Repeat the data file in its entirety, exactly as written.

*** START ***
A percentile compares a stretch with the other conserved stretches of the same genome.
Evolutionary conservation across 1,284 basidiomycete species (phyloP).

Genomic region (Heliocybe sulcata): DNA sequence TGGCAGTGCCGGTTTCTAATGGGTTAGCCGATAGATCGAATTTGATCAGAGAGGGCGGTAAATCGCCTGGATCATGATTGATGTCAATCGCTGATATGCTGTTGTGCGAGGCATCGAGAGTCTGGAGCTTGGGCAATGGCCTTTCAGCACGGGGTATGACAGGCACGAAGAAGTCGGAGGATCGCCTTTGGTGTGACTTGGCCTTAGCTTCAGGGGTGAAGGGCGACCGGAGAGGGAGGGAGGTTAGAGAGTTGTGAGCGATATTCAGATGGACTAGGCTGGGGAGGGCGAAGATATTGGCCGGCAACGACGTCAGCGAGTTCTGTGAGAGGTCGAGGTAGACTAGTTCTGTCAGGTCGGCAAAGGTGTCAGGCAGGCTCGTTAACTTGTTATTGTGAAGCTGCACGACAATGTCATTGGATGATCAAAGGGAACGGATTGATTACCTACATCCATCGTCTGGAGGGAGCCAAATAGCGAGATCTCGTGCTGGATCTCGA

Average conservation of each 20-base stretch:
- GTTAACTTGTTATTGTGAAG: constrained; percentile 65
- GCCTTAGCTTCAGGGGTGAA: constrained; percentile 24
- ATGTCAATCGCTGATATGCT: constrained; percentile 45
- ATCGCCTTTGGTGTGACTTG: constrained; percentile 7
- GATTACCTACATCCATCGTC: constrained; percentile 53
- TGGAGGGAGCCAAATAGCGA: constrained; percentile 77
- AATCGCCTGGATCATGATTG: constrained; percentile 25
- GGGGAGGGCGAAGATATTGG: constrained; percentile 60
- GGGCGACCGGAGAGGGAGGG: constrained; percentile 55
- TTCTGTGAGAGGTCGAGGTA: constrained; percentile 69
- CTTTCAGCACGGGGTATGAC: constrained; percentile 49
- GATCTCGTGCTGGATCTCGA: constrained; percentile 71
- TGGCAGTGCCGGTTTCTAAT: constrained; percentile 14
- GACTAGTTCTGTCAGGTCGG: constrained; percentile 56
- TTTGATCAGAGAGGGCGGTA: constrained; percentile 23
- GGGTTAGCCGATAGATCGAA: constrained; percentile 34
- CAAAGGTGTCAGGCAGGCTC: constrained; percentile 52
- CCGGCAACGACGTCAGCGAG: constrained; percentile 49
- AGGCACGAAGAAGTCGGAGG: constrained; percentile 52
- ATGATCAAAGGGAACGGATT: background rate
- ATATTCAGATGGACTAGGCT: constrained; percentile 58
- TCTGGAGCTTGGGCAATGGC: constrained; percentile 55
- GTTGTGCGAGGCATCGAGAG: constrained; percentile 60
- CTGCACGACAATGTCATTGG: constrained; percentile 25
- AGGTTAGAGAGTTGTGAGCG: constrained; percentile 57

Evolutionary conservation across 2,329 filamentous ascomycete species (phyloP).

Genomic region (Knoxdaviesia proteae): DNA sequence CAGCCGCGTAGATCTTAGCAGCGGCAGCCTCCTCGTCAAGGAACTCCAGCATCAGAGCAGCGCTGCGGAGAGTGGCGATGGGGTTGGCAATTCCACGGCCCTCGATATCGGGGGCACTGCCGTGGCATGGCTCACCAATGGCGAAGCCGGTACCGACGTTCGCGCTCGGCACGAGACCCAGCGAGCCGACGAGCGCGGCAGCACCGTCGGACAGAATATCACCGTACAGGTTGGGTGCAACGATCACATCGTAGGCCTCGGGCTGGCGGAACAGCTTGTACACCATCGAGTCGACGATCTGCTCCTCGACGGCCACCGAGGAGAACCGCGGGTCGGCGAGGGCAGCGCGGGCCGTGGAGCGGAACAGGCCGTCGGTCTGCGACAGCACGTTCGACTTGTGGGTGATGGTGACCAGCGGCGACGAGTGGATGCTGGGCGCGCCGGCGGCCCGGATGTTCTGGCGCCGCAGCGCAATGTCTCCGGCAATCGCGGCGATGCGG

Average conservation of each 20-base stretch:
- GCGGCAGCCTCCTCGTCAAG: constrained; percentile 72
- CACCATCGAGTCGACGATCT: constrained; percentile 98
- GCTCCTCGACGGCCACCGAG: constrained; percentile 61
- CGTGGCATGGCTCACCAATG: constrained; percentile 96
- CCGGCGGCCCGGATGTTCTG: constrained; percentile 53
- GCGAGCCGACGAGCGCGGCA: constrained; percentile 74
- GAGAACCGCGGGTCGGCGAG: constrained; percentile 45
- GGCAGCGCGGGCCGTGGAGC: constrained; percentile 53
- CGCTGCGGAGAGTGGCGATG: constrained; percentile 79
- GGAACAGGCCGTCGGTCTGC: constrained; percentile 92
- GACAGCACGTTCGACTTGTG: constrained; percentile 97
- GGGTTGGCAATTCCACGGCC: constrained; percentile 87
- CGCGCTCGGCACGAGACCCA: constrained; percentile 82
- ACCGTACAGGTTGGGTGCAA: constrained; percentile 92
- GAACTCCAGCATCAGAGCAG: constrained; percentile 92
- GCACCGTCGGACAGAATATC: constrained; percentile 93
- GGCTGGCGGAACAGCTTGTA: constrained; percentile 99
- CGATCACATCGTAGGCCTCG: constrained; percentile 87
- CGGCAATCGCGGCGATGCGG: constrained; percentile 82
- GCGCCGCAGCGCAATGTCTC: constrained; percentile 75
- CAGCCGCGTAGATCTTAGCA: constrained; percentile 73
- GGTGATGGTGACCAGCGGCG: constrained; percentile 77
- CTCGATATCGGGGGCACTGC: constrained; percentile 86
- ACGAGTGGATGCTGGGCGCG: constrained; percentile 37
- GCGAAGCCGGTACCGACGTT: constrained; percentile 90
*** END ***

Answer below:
A percentile compares a stretch with the other conserved stretches of the same genome.
Evolutionary conservation across 1,284 basidiomycete species (phyloP).

Genomic region (Heliocybe sulcata): DNA sequence TGGCAGTGCCGGTTTCTAATGGGTTAGCCGATAGATCGAATTTGATCAGAGAGGGCGGTAAATCGCCTGGATCATGATTGATGTCAATCGCTGATATGCTGTTGTGCGAGGCATCGAGAGTCTGGAGCTTGGGCAATGGCCTTTCAGCACGGGGTATGACAGGCACGAAGAAGTCGGAGGATCGCCTTTGGTGTGACTTGGCCTTAGCTTCAGGGGTGAAGGGCGACCGGAGAGGGAGGGAGGTTAGAGAGTTGTGAGCGATATTCAGATGGACTAGGCTGGGGAGGGCGAAGATATTGGCCGGCAACGACGTCAGCGAGTTCTGTGAGAGGTCGAGGTAGACTAGTTCTGTCAGGTCGGCAAAGGTGTCAGGCAGGCTCGTTAACTTGTTATTGTGAAGCTGCACGACAATGTCATTGGATGATCAAAGGGAACGGATTGATTACCTACATCCATCGTCTGGAGGGAGCCAAATAGCGAGATCTCGTGCTGGATCTCGA

Average conservation of each 20-base stretch:
- GTTAACTTGTTATTGTGAAG: constrained; percentile 65
- GCCTTAGCTTCAGGGGTGAA: constrained; percentile 24
- ATGTCAATCGCTGATATGCT: constrained; percentile 45
- ATCGCCTTTGGTGTGACTTG: constrained; percentile 7
- GATTACCTACATCCATCGTC: constrained; percentile 53
- TGGAGGGAGCCAAATAGCGA: constrained; percentile 77
- AATCGCCTGGATCATGATTG: constrained; percentile 25
- GGGGAGGGCGAAGATATTGG: constrained; percentile 60
- GGGCGACCGGAGAGGGAGGG: constrained; percentile 55
- TTCTGTGAGAGGTCGAGGTA: constrained; percentile 69
- CTTTCAGCACGGGGTATGAC: constrained; percentile 49
- GATCTCGTGCTGGATCTCGA: constrained; percentile 71
- TGGCAGTGCCGGTTTCTAAT: constrained; percentile 14
- GACTAGTTCTGTCAGGTCGG: constrained; percentile 56
- TTTGATCAGAGAGGGCGGTA: constrained; percentile 23
- GGGTTAGCCGATAGATCGAA: constrained; percentile 34
- CAAAGGTGTCAGGCAGGCTC: constrained; percentile 52
- CCGGCAACGACGTCAGCGAG: constrained; percentile 49
- AGGCACGAAGAAGTCGGAGG: constrained; percentile 52
- ATGATCAAAGGGAACGGATT: background rate
- ATATTCAGATGGACTAGGCT: constrained; percentile 58
- TCTGGAGCTTGGGCAATGGC: constrained; percentile 55
- GTTGTGCGAGGCATCGAGAG: constrained; percentile 60
- CTGCACGACAATGTCATTGG: constrained; percentile 25
- AGGTTAGAGAGTTGTGAGCG: constrained; percentile 57

Evolutionary conservation across 2,329 filamentous ascomycete species (phyloP).

Genomic region (Knoxdaviesia proteae): DNA sequence CAGCCGCGTAGATCTTAGCAGCGGCAGCCTCCTCGTCAAGGAACTCCAGCATCAGAGCAGCGCTGCGGAGAGTGGCGATGGGGTTGGCAATTCCACGGCCCTCGATATCGGGGGCACTGCCGTGGCATGGCTCACCAATGGCGAAGCCGGTACCGACGTTCGCGCTCGGCACGAGACCCAGCGAGCCGACGAGCGCGGCAGCACCGTCGGACAGAATATCACCGTACAGGTTGGGTGCAACGATCACATCGTAGGCCTCGGGCTGGCGGAACAGCTTGTACACCATCGAGTCGACGATCTGCTCCTCGACGGCCACCGAGGAGAACCGCGGGTCGGCGAGGGCAGCGCGGGCCGTGGAGCGGAACAGGCCGTCGGTCTGCGACAGCACGTTCGACTTGTGGGTGATGGTGACCAGCGGCGACGAGTGGATGCTGGGCGCGCCGGCGGCCCGGATGTTCTGGCGCCGCAGCGCAATGTCTCCGGCAATCGCGGCGATGCGG

Average conservation of each 20-base stretch:
- GCGGCAGCCTCCTCGTCAAG: constrained; percentile 72
- CACCATCGAGTCGACGATCT: constrained; percentile 98
- GCTCCTCGACGGCCACCGAG: constrained; percentile 61
- CGTGGCATGGCTCACCAATG: constrained; percentile 96
- CCGGCGGCCCGGATGTTCTG: constrained; percentile 53
- GCGAGCCGACGAGCGCGGCA: constrained; percentile 74
- GAGAACCGCGGGTCGGCGAG: constrained; percentile 45
- GGCAGCGCGGGCCGTGGAGC: constrained; percentile 53
- CGCTGCGGAGAGTGGCGATG: constrained; percentile 79
- GGAACAGGCCGTCGGTCTGC: constrained; percentile 92
- GACAGCACGTTCGACTTGTG: constrained; percentile 97
- GGGTTGGCAATTCCACGGCC: constrained; percentile 87
- CGCGCTCGGCACGAGACCCA: constrained; percentile 82
- ACCGTACAGGTTGGGTGCAA: constrained; percentile 92
- GAACTCCAGCATCAGAGCAG: constrained; percentile 92
- GCACCGTCGGACAGAATATC: constrained; percentile 93
- GGCTGGCGGAACAGCTTGTA: constrained; percentile 99
- CGATCACATCGTAGGCCTCG: constrained; percentile 87
- CGGCAATCGCGGCGATGCGG: constrained; percentile 82
- GCGCCGCAGCGCAATGTCTC: constrained; percentile 75
- CAGCCGCGTAGATCTTAGCA: constrained; percentile 73
- GGTGATGGTGACCAGCGGCG: constrained; percentile 77
- CTCGATATCGGGGGCACTGC: constrained; percentile 86
- ACGAGTGGATGCTGGGCGCG: constrained; percentile 37
- GCGAAGCCGGTACCGACGTT: constrained; percentile 90